Locking in linear quadrilateral elements occurs when they are subjected to bending. For simplicity, letês examine the simplest case of a quad in bending.

The element is rectangular with a height 2h and a length 2b. In the x-y plane, the origin is located at the centroid of the element (see Figure 5).

Figure 3: A sequence of triangular meshes that are completely locked.

Figure 4: Crossed triangles donet lock like the previous conìgurations.

Figure 5: The geometry and kinematics of a quadrilateral element in a pure bending node.

The neutral axis is the line y = 0, and cross-sections, which are initially perpendicular to the neutral axis, are deìned by lines of constant x. If the element is subjected to applied moments on the left and right edges, the resulting deformation is bilinear. As shown, it is symmetric about x = 0 and may be characterized by , the displacement of node 3 in the x direction.

Differentiating, the strain, as a function of x and y, is

Beam theory says that as the thickness of a beam approaches zero, the shear strain goes to zero, and all the load is carried by ε 11. However, the ratio of the shear strain to the tensile strain in the quadrilateral element is

The integration locations for 2 x 2 Gauss quadrature are (±h sqrt(3),±b sqrt(3)) in the physical coordinate system. At the integration points, the ratio of thestrains will therefore be proportional to b/h. Clearly, as h/b approaches zero, the ratio 12/ 11 approaches inìnity, and the element locks up because the shear strain, and not the tensile strain, is carrying the load. For a pure bending mode, the shear strain is zero along the line x = 0 according to Equation 5, and along the same line, ε 11 is linear in y, which are the theoretical strains. Two-node beams which are formulated by degenerating solid elements (a common approach) therefore often use 1-point integration along the neutral axis to eliminate shear locking, and multi-point integration through the thickness to a accurately calculate the bending moments and force resultants.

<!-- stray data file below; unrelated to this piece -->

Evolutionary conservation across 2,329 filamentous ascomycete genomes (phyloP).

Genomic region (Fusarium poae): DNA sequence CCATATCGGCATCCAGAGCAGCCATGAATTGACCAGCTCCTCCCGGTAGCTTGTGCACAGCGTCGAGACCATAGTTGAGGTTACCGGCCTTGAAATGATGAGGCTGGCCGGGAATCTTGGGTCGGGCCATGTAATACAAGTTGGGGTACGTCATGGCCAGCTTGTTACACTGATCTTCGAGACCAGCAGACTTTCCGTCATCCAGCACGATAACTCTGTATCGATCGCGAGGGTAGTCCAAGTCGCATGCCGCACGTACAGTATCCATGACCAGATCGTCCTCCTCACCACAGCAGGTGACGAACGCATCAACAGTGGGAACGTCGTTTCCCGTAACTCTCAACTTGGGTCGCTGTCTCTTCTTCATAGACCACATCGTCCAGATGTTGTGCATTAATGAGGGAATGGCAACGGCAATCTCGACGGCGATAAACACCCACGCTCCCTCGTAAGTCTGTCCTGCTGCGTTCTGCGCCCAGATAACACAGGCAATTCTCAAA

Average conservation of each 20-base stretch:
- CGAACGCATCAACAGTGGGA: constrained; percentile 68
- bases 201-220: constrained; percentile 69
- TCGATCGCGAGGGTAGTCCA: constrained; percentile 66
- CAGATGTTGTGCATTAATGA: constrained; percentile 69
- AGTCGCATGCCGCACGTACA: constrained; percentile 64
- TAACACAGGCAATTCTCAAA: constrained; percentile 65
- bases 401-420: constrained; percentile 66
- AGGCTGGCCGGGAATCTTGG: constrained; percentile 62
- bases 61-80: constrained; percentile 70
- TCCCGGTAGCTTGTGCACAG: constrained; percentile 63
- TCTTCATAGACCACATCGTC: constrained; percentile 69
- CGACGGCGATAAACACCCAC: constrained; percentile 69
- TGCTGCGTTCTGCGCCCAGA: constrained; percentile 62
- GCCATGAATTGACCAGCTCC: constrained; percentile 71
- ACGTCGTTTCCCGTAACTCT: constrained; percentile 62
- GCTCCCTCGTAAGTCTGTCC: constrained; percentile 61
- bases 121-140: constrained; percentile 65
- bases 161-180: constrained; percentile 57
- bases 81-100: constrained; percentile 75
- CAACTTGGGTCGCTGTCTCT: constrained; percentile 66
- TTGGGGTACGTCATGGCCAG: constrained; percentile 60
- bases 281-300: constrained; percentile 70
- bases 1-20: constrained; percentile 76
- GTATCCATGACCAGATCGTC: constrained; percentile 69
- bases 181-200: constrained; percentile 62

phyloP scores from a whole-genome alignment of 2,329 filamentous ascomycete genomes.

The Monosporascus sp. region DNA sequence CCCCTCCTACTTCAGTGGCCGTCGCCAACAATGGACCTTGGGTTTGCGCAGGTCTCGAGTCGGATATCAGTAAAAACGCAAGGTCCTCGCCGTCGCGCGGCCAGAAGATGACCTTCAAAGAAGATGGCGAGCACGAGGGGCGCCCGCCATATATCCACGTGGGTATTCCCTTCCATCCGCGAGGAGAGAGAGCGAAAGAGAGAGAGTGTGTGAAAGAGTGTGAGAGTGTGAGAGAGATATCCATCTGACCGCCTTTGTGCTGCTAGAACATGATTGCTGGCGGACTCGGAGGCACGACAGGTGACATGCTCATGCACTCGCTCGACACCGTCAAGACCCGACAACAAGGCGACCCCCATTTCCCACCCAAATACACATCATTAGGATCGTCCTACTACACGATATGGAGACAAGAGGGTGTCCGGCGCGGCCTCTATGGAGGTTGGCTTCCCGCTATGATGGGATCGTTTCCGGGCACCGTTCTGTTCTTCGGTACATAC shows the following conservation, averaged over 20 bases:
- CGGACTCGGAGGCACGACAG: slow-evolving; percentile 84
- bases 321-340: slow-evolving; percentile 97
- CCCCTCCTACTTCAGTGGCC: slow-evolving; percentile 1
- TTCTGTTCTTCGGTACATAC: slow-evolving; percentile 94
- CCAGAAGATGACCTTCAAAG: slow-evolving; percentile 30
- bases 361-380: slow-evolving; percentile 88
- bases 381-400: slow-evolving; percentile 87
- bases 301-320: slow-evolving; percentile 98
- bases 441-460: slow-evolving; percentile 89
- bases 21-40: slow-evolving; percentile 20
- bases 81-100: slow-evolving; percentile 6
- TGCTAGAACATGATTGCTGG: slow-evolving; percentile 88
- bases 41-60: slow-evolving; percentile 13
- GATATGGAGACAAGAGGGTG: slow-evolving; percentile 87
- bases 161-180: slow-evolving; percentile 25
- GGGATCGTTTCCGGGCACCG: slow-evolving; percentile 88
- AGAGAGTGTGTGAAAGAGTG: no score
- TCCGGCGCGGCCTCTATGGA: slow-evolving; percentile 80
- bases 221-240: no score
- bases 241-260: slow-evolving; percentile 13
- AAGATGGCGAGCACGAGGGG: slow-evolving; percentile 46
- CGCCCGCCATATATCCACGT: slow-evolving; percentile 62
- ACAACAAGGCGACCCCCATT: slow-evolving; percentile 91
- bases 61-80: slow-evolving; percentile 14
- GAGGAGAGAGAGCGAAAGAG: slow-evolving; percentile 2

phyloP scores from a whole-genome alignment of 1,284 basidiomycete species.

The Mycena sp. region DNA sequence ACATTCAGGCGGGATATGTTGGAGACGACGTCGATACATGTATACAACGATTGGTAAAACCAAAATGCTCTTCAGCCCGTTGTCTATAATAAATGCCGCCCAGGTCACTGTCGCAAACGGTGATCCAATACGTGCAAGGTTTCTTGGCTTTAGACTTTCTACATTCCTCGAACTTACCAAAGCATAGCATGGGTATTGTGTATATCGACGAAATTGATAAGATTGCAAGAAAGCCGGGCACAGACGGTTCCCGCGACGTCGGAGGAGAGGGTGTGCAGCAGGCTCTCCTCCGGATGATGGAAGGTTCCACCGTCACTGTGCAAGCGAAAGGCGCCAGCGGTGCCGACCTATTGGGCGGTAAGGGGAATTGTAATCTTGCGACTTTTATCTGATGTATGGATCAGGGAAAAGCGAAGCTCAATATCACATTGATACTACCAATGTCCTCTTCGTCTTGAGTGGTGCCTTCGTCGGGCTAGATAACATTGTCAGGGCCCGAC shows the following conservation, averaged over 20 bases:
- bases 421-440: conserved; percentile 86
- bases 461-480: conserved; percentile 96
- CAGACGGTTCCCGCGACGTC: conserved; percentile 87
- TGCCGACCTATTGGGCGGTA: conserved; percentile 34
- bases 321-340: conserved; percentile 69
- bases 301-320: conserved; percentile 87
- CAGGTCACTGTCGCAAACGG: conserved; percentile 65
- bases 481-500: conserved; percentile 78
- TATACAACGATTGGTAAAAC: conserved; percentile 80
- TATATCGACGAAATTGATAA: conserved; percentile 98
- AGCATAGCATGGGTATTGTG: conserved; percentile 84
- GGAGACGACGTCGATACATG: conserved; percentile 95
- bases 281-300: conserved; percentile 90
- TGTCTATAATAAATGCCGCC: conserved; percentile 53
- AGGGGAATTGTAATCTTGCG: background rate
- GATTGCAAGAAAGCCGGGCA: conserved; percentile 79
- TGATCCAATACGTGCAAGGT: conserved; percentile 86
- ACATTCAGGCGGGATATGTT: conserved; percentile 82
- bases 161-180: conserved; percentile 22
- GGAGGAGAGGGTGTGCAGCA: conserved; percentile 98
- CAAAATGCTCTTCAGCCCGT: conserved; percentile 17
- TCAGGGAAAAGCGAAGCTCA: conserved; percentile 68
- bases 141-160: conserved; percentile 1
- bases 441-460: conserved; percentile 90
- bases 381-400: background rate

The volume strain is ε 11 + ε 22 + ε 33. In our plane strain example, ε 33 is always zero. An incompressible material in plane strain therefore requires ε 22 = -ε 11. Looking at Equation 3, ε 22 must be linear in y just like ε 11 to satisfy the incompressibility constraint. Therefore, with v(0) being the displacement at y = 0, u

This demonstrates that a quadrilateral element with linear shape functions canêt satisfy the incompressibility constraint exactly in bending. Even if we ignore the impossibility of satisfying the incompressibility constraint pointwise throughout the element, itês also clear that the constraint canêt be satisìed at the Gauss points for 2 x 2 integration because the sign of ε 22 must change sign between the upper and lower rows of integration points. The sign change implies that ε 22 must be at least linear in y, which therefore implies that v must be at least quadratic in y, as in Equation 8. There is one point where the incompressibility constraint is satisìed for the bending mode, namely the element centroid. The incompressibility constraint is, therefore, usually imposed at the element centroid in 4-node quadrilateral and 8-node brick elements.